November 11, 2017 – January 7, 2018
This ‘spirited’ new national traveling exhibition shares the history and traditions of drinking culture in Sweden, Norway and Denmark, and how these customs were carried by immigrants to the U.S.
Created by the Museum of Danish America and presented by Aalborg and Linie Aquavits, the exhibition will focus traditions related to beer and aquavit – the historic "spirit" of Scandinavia which translates as “the water of life.”
Scandinavians have brewed beer for over 1,500 years. In pre-Christian times, the Norse god Odin was credited with teaching humans how to brew beer, and drinking beer was often involved in worship and as offering to the deities. Beer was part of battle victory celebrations and sometimes drinking challenges.
In the 1500s, distilled liquor became known through Scandinavia as a medical cure-all. Early distilling efforts often produced awful flavors, so herbs and other plants were used to improve the taste – creating what is now known as aquavit. Aquavit is also commonly consumed in Northern Germany in the region of Schleswig-Holstein, which has changed hands between Denmark and Germany a number of times.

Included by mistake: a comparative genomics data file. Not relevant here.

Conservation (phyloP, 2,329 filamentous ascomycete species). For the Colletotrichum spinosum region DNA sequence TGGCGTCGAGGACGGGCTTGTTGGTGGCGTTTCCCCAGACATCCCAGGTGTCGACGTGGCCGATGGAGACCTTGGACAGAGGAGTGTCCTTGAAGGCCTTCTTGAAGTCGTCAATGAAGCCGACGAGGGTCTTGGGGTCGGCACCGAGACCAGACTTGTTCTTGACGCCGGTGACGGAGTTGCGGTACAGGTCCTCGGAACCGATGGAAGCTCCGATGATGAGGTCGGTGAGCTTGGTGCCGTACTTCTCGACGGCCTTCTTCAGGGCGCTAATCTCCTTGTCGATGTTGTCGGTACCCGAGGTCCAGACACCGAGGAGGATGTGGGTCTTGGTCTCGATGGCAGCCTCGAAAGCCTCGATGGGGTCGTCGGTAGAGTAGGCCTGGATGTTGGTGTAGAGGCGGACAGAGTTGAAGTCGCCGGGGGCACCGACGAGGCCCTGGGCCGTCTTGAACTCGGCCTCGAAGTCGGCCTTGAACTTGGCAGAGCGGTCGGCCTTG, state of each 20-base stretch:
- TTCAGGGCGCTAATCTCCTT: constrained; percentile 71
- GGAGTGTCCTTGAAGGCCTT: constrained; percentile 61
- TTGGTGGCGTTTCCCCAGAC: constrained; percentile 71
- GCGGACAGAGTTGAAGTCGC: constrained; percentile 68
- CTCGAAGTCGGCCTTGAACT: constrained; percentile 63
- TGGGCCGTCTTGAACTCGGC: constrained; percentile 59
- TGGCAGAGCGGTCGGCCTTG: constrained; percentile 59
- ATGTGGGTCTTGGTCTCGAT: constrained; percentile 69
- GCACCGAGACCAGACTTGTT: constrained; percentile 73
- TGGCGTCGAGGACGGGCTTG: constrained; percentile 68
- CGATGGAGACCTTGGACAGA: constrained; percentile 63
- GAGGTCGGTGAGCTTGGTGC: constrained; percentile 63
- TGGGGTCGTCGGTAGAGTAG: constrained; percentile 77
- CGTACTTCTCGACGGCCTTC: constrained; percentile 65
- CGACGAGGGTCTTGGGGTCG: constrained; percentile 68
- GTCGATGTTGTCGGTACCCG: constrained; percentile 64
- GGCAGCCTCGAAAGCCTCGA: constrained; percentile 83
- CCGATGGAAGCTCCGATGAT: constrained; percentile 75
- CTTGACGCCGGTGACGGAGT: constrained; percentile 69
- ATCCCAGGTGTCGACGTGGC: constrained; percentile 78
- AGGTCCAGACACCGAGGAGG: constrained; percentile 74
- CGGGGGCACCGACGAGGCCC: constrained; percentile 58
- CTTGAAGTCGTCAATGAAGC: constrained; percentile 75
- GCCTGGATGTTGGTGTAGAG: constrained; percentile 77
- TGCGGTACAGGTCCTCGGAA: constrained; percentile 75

A 100-page exhibition catalog, designed by Omaha’s Oxide Design Co., includes much of the exhibit content plus essays from experts and enthusiasts across the country and recipes from the U.S. and Scandinavia. In full color with a wire binding for easy recipe viewing, the book is available through the Museum’s Store.
In addition to the exhibition in Minneapolis and originally on view in Elk Horn, Iowa, other tour stops include the Nordic Heritage Museum in Seattle and venues in Chicago, Philadelphia and California. In addition to Aalborg and Linie Aquavits, the exhibit is supported in part by the American Swedish Historical Museum in Philadelphia and the Albert Victor Ravenholt Fund of Seattle.
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